Kamran Sedighian, Faculty of Information and Media
Studies and Department of Computer Science, Middlesex College,
Rm. 355, The University of Western Ontario, London, Ontario, N6A
Tel: (519) 661-2111, ext. 86612
Fax: (519) 661-3515
Maria Klawe, Dean of Science
Rm. 1505, Biological Sciences, 6270 University Blvd., The University of British Columbia, Vancouver, BC, V6T 1Z4, Canada
Tel: (604) 822-3337
Fax: (604) 822-0677
Marvin Westrom, Faculty of Education
The University of British Columbia, Vancouver, B.C., V6T 1Z4, Canada
Tel: (604) 822-5314
Fax: (604) 822-4714
Software tools are frequently designed using an object-manipulation metaphor. The user manipulates screen objects to indicate the desired operations he or she desires. The better the interface, the more naturally the metaphorthe causal link between screen object and controlled objectis maintained; the user feels that he or she has both control and understanding of the underlying process. Designers strive to make the manipulation process as easy as possible.
The objective of educational software is different. Instead of controlling objects, the user manipulates embedded educational concepts, but these applications can still use the same object-manipulation metaphor.
This study compares three types of object-manipulation interfaces in a program designed to support learning of transformation geometry. Students must arrange seven geometric shapes to complete a tangram puzzle using three standard operations: translation, rotation, or reflection.
The Direct Object Manipulation (DOM) interface enabled students to directly control shapes on the screen. Students could "'grab"' a shape with the mouse and then translate, rotate, or reflect it.
The Direct Concept Manipulation (DCM) interface enabled the user to interact with and manipulate the concepts behind moving the shapes on the screen. Instead of moving the shapes directly, students used a transformation tool. For example, the student selected a shape and the rotation tool. The tool showed a center of rotation, angle of rotation, and a ghost image of the shape in its resultant position. The student manipulated the tool to move the ghost image into the desired position. Pressing "GO" caused the shape to advance smoothly along the tool trajectory to its new location. Figure 1 shows a screen shot of the DCM approach.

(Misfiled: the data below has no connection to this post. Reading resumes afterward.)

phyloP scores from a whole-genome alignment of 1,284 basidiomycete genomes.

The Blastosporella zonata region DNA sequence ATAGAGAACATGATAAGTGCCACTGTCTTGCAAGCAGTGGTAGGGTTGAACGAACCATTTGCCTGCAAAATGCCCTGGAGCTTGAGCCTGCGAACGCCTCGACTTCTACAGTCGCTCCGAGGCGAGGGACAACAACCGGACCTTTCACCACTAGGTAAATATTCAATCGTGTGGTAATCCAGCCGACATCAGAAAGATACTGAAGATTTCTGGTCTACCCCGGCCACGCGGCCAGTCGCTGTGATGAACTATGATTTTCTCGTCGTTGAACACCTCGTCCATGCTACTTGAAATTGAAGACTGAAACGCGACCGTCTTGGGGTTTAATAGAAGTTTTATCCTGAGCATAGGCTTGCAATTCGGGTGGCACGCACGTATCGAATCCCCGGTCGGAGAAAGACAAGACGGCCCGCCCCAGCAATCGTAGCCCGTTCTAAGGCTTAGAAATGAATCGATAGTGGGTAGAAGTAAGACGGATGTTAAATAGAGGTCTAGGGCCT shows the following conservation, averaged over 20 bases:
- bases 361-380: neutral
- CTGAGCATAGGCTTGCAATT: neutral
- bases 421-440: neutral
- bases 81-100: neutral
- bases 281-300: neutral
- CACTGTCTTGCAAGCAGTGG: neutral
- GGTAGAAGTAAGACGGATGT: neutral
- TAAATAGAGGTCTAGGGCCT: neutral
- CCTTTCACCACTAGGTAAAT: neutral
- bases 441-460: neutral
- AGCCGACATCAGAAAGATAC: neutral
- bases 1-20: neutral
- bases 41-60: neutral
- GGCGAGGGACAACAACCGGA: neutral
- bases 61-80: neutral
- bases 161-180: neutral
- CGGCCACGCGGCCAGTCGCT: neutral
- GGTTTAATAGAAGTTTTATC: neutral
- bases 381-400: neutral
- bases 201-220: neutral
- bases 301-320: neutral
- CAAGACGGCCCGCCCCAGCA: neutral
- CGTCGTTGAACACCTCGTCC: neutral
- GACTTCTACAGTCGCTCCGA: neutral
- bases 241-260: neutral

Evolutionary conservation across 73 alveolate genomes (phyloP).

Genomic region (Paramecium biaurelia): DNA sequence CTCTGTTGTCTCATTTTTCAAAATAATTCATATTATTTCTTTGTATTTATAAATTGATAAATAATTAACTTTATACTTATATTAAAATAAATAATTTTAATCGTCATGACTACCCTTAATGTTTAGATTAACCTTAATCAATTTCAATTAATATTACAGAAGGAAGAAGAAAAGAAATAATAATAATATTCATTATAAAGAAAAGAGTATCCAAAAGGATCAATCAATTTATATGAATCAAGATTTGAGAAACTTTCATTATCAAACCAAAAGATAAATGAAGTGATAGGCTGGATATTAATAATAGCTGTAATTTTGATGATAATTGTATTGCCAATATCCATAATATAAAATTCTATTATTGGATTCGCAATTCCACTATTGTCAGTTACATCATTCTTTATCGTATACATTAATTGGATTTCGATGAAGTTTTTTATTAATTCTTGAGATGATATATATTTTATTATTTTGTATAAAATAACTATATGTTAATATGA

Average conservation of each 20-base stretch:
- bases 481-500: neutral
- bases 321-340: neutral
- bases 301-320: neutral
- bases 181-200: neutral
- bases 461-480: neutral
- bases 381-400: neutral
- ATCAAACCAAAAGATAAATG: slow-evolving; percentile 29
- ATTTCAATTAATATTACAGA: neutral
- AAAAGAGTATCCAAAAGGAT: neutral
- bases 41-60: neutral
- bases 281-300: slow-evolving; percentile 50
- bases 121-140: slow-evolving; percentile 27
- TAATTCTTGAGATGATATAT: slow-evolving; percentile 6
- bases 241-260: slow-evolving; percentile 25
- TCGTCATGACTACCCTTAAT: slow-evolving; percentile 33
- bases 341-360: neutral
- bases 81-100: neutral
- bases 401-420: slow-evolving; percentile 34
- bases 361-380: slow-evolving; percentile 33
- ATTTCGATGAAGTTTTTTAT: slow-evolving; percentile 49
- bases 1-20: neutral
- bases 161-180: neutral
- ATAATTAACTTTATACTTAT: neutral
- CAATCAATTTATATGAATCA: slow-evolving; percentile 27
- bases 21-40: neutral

The Reflective Direct Concept Manipulation (RDCM) interface required the students to manipulate the concepts in three scaffolded stages. The first step is similar to the DCM described earlier. In the second step, the ghost image is removed, making it necessary for the student to visualize this image and rely more fully on his understanding of the concept. In the third step, the transformation path is also removed, requiring the student to interact with a more abstract representation of the concept in order to achieve the desired transformation. Figure 2 shows the process of concept scaffolding.
A statistically significant effect was observed in our study. Interviews established that the DOM interface presented the least cognitive load; students could quickly use it effectively to work on the tangram puzzles. However, it produced the least amount of learning. The DCM interface was a little more cognitively demanding to use, but resulted in a slightly better understanding of the underlying concepts. The RDCM interface, the most cognitively demanding, resulted in significantly improved learning of transformation geometry.
Some implications of this research for the design of educational interfaces include the following:
- Ease of use of the interface is not the most important criterion.
- Learners would benefit from direct interaction with explicit representations of underlying concepts.
- Learners would benefit from interaction that promotes reflective thought.
- Learners should progressively interact with different layers of meaning embedded in the interface representation.
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